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Re: cached cramfs?
On Wed, 11 Sep 2002, Ronny L Nilsson wrote:
> > The compressed parts of flash (including /) are copied to RAM at
> > boottime, so this shouldn't matter.
> Are you _realy_ sure of that? If so, where does it happen? I can't find
> it out. The compressed kernel are copied to ram thought, that I can see.
In the older elinux-based releases, the kernel and RO filesystem (romfs)
were uncompressed to RAM at boottime (while the RW system was in JFFS on the
flash all the time). This gained some flash space because of the higher
compression (all is compressed together) but lost a LOT of RAM space since
everything had to be unpacked at once, and lost even more RAM since the lack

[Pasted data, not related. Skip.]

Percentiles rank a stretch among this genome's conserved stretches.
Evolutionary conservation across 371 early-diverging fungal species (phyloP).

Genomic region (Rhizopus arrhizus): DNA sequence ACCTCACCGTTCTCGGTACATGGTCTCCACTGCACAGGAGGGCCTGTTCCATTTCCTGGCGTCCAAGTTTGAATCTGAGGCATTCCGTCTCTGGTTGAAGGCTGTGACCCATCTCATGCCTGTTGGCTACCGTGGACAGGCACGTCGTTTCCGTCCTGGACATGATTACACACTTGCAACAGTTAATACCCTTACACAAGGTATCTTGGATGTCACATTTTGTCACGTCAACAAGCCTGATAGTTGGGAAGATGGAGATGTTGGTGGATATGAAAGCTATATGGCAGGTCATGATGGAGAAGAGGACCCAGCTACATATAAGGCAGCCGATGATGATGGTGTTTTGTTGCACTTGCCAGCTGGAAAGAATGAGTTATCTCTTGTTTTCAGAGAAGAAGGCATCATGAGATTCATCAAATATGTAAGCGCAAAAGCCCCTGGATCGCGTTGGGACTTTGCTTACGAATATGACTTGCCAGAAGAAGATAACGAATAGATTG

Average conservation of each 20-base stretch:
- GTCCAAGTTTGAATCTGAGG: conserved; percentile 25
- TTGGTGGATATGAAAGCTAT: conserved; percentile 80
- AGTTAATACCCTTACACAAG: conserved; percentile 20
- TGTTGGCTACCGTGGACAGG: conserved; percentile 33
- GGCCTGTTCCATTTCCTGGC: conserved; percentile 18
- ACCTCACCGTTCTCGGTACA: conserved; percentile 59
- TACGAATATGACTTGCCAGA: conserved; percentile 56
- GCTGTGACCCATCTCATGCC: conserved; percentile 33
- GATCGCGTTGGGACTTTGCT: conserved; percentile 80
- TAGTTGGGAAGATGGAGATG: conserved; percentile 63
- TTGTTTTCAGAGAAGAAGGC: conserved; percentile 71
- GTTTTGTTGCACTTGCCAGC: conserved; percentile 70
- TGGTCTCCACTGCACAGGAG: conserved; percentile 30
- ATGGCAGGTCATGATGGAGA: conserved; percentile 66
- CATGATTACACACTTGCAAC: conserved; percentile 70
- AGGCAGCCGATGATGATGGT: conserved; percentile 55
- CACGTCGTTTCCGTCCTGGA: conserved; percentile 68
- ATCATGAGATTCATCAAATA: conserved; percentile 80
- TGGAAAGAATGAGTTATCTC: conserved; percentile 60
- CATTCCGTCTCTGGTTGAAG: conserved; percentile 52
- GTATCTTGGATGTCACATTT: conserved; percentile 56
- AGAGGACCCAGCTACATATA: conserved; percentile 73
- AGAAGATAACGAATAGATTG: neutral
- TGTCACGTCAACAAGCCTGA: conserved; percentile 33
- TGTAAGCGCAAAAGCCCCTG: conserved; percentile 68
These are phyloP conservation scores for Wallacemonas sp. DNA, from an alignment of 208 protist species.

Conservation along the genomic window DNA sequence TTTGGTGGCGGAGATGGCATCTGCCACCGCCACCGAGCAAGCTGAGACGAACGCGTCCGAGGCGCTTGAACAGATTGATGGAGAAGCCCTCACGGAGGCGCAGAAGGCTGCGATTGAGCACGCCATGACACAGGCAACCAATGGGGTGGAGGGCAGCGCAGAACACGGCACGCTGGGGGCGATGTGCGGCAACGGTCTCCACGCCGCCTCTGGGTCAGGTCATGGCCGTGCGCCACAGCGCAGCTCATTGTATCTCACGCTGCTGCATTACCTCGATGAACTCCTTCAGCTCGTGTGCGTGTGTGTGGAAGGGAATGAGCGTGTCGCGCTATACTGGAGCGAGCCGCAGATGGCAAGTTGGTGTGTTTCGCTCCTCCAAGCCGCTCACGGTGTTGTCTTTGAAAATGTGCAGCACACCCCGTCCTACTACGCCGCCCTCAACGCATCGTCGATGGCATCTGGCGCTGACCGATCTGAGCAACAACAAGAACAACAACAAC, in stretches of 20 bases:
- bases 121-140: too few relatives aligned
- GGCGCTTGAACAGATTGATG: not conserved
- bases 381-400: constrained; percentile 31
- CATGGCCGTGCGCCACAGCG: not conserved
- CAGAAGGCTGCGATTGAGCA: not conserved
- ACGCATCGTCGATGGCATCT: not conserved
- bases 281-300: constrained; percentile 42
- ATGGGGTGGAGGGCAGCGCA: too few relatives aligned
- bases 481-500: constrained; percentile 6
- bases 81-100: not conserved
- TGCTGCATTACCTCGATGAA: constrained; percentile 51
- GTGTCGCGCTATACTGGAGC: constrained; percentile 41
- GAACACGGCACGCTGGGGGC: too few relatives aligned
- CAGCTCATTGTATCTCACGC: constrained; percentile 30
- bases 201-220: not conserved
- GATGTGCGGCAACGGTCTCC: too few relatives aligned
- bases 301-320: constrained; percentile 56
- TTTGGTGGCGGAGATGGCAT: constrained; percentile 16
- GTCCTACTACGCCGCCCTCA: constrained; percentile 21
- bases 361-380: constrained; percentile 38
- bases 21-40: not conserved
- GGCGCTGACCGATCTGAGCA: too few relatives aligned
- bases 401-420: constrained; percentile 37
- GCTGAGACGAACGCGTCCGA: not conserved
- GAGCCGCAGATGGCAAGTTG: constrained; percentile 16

of an MMU meant the files had to be further copied to working space RAM when
programs were run.
In Linux 2.4/CRIS, the kernel is uncompressed to RAM at boot, while the
RO cramfs stays in flash, compressed on a page-by-page basis. The RW part is
JFFS on the flash as before. Flash usage is slightly higher but the RAM
usage is much lower.
Anyway when files are accessed from the RO system, the needed pages are
uncompressed from the flash, and this takes so much time compared to cache
line gains (and considering the lack of burst mode for the flash physical
access) that it does not matter that the access of the compressed data is
done uncached. Also, when the files are uncompressed they stay in the RAM
page cache until the memory is needed for something else so the actual flash
hits on a running system are very low unless you have a high memory